Monday, February 10, 2014

What a Difference a Year Makes

For thirty five years I've followed the stock market as part of my profession. For the twenty prior years, starting at about age ten, I was a spectator and minor participant. During those 55 years, I've learned that the stock market is not predictable. Good years don't necessarily follow good years and bad years don't continue indefinitely.

During the best markets there are reasons to worry that a serious decline is around the corner. When awful markets drag on and on, there is always glimmer of hope. No one knows what will happen next year.

When your time horizon is longer, say to five or ten years instead of one year, it's more likely that the following time period will be similar. But this last five year period, 2009-2013, was dramatically better than the previous 2008-2012 period. The one-year return for the Standard and Poor's 500 Index* in 2013 was an INCREASE of 32%. Last year replaced 2008 when the S+P Index LOST 37% of its value.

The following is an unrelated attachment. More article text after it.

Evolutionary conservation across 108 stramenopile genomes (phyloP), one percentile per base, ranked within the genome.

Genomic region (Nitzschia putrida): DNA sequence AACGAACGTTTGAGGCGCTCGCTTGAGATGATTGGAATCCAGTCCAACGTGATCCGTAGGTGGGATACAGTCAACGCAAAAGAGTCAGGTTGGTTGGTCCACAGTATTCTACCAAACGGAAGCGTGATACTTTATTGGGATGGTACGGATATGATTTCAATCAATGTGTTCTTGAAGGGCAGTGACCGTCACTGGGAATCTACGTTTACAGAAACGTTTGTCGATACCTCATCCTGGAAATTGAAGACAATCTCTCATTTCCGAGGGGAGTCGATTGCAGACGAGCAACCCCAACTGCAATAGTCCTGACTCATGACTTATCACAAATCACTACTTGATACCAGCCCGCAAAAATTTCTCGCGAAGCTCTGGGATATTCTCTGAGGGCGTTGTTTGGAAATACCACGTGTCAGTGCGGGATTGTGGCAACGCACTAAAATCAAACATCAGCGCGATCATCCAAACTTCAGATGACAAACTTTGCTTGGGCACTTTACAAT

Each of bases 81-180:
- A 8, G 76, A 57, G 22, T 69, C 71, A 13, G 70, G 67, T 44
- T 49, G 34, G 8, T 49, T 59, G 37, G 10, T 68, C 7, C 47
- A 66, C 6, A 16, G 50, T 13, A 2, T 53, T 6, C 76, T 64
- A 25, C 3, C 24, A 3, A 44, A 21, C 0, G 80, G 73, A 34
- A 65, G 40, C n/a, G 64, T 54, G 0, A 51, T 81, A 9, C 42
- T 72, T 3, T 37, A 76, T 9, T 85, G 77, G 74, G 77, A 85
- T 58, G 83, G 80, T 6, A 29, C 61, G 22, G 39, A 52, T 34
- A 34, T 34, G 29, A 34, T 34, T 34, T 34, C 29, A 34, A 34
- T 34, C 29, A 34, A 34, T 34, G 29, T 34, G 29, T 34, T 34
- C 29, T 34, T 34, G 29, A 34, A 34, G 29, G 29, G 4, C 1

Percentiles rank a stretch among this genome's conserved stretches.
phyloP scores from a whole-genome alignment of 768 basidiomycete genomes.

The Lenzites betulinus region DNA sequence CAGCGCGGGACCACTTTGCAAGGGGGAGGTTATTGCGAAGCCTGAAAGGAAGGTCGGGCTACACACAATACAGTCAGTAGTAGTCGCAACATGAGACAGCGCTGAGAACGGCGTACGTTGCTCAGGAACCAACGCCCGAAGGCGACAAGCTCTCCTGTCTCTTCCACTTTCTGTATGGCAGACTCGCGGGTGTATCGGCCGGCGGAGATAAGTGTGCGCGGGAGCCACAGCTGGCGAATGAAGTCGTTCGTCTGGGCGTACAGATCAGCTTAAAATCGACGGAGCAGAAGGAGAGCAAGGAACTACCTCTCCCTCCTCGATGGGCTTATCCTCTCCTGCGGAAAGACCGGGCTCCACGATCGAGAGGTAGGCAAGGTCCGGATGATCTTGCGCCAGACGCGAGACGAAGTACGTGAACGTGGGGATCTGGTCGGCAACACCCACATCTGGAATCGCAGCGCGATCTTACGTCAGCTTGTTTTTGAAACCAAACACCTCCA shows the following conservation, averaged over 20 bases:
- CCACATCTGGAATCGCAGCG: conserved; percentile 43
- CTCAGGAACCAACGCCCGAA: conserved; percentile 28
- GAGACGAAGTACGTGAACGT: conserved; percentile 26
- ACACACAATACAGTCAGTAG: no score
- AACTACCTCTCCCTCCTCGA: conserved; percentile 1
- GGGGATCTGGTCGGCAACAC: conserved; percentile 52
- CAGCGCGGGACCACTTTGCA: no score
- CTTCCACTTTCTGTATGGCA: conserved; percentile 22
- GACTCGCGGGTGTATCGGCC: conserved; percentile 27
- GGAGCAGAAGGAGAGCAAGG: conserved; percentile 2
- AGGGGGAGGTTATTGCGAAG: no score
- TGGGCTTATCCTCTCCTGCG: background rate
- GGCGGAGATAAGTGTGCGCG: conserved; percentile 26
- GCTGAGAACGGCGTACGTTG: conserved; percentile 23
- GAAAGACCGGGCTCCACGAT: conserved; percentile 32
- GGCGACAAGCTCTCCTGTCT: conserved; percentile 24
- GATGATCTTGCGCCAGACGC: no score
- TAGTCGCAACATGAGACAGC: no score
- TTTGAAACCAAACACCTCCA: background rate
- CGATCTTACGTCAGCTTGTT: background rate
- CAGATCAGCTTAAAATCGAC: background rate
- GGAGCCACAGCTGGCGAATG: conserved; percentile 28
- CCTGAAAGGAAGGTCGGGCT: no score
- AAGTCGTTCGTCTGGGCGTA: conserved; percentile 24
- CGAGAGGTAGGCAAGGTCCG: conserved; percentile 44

The average five-year return from 2008 to 2012 was only 2% per year. The next period from 2009-2013 showed an astounding 18% per year return. Unfortunately many investors got out of the market in 2008 and have not yet returned.

I apologize that my inner financial geek has taken control of my web commentary, but I have a point to make. Don't get too excited when the market is good and don't get too cautious when the stock market is scary. When you invest for the long-term, you need to be patient and not get too wrapped up in how the current stock market is behaving.

* See Index performance chart on my website. You cannot invest in the above indices and averages. Indexes are unmanaged groups of securities and are not directly available for investment. Past performance is no guarantee of future return.